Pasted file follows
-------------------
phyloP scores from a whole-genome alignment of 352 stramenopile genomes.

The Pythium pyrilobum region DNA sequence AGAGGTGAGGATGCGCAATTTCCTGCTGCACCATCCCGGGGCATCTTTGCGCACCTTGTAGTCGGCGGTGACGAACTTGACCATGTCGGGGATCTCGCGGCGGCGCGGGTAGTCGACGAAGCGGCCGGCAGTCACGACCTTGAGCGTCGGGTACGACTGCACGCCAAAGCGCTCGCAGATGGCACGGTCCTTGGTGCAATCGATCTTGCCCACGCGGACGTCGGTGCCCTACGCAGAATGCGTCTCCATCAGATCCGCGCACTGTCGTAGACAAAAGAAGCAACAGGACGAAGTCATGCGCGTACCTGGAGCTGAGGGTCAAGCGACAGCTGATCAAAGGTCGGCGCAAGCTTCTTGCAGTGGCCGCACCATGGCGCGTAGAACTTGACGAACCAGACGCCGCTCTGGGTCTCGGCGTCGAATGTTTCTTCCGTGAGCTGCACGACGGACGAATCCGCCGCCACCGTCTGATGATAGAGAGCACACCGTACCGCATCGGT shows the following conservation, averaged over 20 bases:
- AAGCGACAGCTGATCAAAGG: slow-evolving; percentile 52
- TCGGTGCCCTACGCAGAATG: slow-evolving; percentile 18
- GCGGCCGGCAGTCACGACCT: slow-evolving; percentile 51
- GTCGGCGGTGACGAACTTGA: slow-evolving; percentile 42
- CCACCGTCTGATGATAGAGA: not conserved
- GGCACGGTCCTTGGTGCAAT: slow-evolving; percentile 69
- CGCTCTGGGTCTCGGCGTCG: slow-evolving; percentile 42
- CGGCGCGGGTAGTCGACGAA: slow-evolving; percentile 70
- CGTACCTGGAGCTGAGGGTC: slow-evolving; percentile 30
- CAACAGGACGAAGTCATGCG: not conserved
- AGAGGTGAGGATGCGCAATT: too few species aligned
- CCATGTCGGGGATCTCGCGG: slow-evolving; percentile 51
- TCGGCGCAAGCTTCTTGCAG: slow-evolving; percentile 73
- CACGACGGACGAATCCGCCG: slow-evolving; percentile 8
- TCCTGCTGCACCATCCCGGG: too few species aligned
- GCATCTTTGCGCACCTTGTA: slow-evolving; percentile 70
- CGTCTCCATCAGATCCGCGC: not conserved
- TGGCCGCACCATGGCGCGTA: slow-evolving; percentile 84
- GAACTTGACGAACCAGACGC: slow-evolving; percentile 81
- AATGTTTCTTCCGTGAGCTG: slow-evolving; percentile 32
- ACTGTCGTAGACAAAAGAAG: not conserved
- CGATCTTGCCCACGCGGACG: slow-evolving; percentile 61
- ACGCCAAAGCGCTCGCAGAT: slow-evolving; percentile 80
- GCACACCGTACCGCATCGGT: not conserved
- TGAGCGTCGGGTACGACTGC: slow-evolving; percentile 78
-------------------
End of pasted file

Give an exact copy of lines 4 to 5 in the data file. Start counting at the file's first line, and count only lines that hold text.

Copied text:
- TCGGTGCCCTACGCAGAATG: slow-evolving; percentile 18
- GCGGCCGGCAGTCACGACCT: slow-evolving; percentile 51